photo credit: 935 KDAY
Chi-Ali has quite the story and he is finally sharing it with the world through a Netflix Documentary titled ‘The Fabulous Chi Ali” as well as an autobiography “Another Kind of Freedom.” In this interview with Noah Ayala, he recalls what it was like going to jail and why he’ll never be going back.
The Bronx native got his start early in the New York City borough when he received early co-signs from now legends in hip-hop and the entertainment industry like Queen Latifah and MC Lyte where he eventually signed with Chris Lighty.
I’m from the Bronx, New York. I grew up in Co-op city. I guess around the time I was 12/13, Queen Latifah used to frequent the neighborhood, her dancers lived in Co-op. Her dancers was cool with my older brother. I was like the little cute kid. “That’s Ray’s little brother, Chi, you know. So, everybody always took to me and I just used to be around them. I was young and there was Latifah and at the time like Special Ed, MC Lyte, everybody used to be over there. These was the mother f*ckers that I came home from school and was watching while I was doing my homework, that made me fall in love with what we call hip-hop.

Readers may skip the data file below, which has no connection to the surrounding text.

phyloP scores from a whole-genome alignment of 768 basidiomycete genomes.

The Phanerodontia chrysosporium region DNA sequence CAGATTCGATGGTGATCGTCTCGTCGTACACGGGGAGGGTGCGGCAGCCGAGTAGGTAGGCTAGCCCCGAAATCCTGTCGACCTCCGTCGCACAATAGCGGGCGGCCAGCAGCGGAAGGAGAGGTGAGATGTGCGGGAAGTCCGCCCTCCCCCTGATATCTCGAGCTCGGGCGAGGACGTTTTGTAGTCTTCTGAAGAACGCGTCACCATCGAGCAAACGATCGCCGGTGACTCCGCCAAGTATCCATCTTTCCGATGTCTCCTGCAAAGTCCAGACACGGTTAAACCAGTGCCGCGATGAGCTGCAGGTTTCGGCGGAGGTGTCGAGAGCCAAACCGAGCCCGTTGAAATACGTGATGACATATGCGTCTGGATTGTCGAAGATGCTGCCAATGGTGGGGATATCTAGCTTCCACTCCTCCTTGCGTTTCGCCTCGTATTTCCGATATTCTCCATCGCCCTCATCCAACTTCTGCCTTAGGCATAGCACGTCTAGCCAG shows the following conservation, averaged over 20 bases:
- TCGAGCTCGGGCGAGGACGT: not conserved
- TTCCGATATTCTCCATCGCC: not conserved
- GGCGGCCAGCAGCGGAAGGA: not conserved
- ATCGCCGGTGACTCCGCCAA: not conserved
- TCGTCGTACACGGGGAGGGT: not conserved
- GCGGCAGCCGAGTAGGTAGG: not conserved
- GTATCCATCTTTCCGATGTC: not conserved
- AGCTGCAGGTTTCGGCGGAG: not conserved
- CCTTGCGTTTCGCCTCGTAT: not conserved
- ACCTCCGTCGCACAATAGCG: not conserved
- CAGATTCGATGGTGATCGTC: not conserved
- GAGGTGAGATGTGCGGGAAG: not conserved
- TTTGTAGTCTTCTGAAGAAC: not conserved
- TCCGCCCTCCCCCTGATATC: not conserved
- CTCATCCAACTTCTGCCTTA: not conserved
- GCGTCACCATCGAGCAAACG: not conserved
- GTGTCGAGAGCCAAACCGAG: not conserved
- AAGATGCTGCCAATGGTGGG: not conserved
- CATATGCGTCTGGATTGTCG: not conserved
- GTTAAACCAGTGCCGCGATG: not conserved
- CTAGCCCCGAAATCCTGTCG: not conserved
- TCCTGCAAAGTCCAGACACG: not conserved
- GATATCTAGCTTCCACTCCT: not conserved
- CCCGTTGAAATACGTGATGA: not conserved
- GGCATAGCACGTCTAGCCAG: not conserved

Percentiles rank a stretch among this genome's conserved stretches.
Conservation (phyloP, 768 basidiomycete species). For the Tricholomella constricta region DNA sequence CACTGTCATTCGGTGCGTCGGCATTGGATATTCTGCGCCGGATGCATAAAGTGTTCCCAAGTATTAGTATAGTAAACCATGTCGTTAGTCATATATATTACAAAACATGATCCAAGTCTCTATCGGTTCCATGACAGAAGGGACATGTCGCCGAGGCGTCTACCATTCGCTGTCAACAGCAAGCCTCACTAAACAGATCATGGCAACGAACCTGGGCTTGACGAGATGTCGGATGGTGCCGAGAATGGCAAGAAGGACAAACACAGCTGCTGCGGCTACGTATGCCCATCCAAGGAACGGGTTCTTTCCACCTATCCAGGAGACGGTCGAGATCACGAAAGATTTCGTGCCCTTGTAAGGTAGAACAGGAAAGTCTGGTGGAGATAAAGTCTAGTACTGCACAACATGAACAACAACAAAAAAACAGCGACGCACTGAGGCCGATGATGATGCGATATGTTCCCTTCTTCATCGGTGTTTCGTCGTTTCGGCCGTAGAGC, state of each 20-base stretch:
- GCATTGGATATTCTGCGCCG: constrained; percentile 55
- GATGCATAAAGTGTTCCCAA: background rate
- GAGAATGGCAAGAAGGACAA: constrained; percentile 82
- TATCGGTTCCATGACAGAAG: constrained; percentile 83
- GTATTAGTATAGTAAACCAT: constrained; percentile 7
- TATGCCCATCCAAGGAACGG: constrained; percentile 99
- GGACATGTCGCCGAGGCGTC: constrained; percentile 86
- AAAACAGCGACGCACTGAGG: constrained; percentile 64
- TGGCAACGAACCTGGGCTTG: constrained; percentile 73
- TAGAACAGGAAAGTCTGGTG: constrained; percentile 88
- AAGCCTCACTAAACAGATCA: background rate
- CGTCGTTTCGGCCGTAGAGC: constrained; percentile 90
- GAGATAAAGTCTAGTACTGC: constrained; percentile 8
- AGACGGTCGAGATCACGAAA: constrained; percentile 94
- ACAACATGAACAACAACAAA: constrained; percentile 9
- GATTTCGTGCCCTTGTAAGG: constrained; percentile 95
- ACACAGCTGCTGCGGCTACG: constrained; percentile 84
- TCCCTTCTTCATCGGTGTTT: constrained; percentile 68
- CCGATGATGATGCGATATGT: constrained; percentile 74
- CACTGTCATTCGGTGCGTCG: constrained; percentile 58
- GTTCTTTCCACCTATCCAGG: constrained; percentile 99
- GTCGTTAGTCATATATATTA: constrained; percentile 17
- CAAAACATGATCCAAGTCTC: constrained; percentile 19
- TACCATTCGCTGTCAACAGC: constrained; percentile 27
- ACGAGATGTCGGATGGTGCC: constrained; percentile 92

Ali talks his autobiography and how his life mirrors the lives of the youth in inner city surroundings and the all too-common trials that many have to face.
I look at it like I’m the average black kid growing up in most of these inner cities. I feel like I faced a lot of the trials and tribulations that the average kid goes through. Mine’s may be on a different level because I was with the music some things probably heigtened and some things not as much. BUt, I feel like my story, like mother f*ckers can identify with. Like, even if you can’t identify with every chapter of it, there’s going to be chapters where you be like, Yo, like him too?
Watch the full interview below.